Yet another Minnesota House committee has approved a bill to legalize marijuana in the state—the ninth panel to advance the legislation since it was introduced in February.
On Tuesday, the Public Safety and Criminal Justice Reform Finance and Policy Committee passed the proposal from House Majority Leader Ryan Winkler (D), Speaker Melissa Hortman (D) and other lawmakers. It would allow adults 21 and older to purchase and possess up to 1.5 ounces of cannabis and cultivate up to eight plants, four of which could be mature.
The bill advanced through the panel in a 11-7 vote.
“Our effort as a society and as a state to use the criminal justice system to ban, prohibit and criminalize cannabis is a public policy failure,” Winkler said before the committee voted. “As a public safety and criminal justice matter, cannabis prohibition has had a disproportionate effect on communities of color, especially black Minnesotans.”
“Our [current] policy is a failure and it creates harm,” he said. “This bill is about correcting that harm of cannabis prohibition using the criminal justice system.”
Members adopted a sizable amendment before approving the measure. It includes revisions to treat possession in excess of the limit differently if the marijuana was obtained from an illegal versus legal source and eliminate a provision that penalizes people for having an open package of cannabis in a passenger compartment of a vehicle.
Rather than enact a blanket prohibition on public use in the state, the amended legislation now allows local governments to impose such restrictions, provided that the penalty is a petty misdemeanor and the definition of a “public” space is consistent with statute. In addition to expunging prior cannabis convictions, the bill now stipulates that courts must vacate and dismiss records for low-level possession cases.
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Tuesday’s vote is the latest development in a long series of committee actions that is expected to culminate in a floor vote next month. Last week, the House Education Finance Committee cleared the legislation.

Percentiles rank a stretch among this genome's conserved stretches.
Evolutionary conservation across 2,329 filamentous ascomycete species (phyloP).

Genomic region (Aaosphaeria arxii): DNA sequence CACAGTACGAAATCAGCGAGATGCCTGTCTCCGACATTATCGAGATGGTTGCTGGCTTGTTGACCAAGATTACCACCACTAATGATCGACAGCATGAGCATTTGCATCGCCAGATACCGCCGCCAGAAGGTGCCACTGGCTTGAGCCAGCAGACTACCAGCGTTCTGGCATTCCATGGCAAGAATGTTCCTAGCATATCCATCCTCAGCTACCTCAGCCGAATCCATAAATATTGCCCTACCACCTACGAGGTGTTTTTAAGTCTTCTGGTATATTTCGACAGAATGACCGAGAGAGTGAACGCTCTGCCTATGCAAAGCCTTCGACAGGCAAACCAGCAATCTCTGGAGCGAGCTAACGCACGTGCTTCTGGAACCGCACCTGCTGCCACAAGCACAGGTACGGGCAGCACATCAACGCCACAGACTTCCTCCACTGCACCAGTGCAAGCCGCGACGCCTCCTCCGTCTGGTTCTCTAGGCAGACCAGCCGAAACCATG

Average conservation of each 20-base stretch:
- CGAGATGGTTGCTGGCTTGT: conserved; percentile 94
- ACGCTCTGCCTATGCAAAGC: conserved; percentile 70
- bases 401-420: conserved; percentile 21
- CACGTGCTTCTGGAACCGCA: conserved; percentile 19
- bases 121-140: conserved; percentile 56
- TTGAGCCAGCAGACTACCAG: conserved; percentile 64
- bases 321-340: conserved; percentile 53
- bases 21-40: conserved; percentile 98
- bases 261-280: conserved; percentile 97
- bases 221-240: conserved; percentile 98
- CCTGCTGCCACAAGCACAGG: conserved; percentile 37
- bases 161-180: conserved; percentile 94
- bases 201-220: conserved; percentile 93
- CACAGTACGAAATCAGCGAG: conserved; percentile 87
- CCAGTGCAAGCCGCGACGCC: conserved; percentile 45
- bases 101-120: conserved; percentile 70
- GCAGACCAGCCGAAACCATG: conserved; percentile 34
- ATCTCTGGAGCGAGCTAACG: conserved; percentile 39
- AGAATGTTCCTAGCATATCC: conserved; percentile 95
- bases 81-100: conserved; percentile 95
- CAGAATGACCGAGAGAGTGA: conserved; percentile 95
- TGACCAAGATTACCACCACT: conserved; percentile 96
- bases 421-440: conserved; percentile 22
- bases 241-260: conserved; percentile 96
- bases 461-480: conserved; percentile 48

Before that, it passed the State Government Finance and Elections Committee, Judiciary Finance and Civil Law Committee, the Environment and Natural Resources Finance and Policy Committee, the Agriculture Finance and Policy Committee, the Workforce and Business Development Finance and Policy Committee, the Labor, Industry, Veterans and Military Affairs Finance and Policy Committee and the Commerce Finance and Policy Committee.
The next stop is the Health Finance and Policy Committee.
If the bill does make it all the way through the House, it’s still expected to face a significant challenge in the Republican-controlled Senate, where lawmakers have signaled that they’re more interested in revising the state’s existing medical cannabis program than enacting legalization of adult use.
The majority leader’s bill as introduced was identical to a proposal he filed last year, with some minor technical changes. Winkler, who led a statewide listening to gather public input ahead of the measure’s introduction, called it the “best legalization bill in the country” at the time. It did not advance in that session, however.
Under the legislation, social equity would be prioritized, in part by ensuring diverse licensing and preventing the market from being monopolized by corporate players. Prior marijuana records would also be automatically expunged.
On-site consumption and cannabis delivery services would be permitted under the bill. And unlike in many legal states, local municipalities would be banned from prohibiting marijuana businesses from operating in their areas.
Retail cannabis sales would be taxed at 10 percent. Part of that revenue would fund a grant program designed to promote economic development and community stability.
The bill calls for the establishment of a seven-person Cannabis Management Board, which would be responsible for regulating the market and issuing cannabis business licenses. It was amended in committee month to add members to that board who have a social justice background.
People living in low-income neighborhoods and military veterans who lost honorable status due to a cannabis-related offense would be considered social equity applicants eligible for priority licensing.
Cannabis retails sales would launch on December 31, 2022.
Gov. Tim Walz (D) is also in favor of ending marijuana prohibition, and in January he called on lawmakers to pursue the reform as a means to boost the economy and promote racial justice. He did not include a request to legalize through his budget proposal, however.
Walz did say in 2019 that he was directing state agencies to prepare to implement reform in anticipation of legalization passing.
Winkler, meanwhile, said in December that if Senate Republicans don’t go along with the policy change legislatively, he said he hopes they will at least let voters decide on cannabis as a 2022 ballot measure.
Heading into the 2020 election, Democrats believed they had a shot of taking control of the Senate, but that didn’t happen.
The result appears to be partly due to the fact that candidates from marijuana-focused parties in the state earned a sizable share of votes that may have otherwise gone to Democrats, perhaps inadvertently hurting the chances of reform passing.
In December, the Minnesota House Select Committee On Racial Justice adopted a report that broadly details race-based disparities in criminal enforcement and recommends a series of policy changes, including marijuana decriminalization and expungements.
Photo courtesy of Mike Latimer.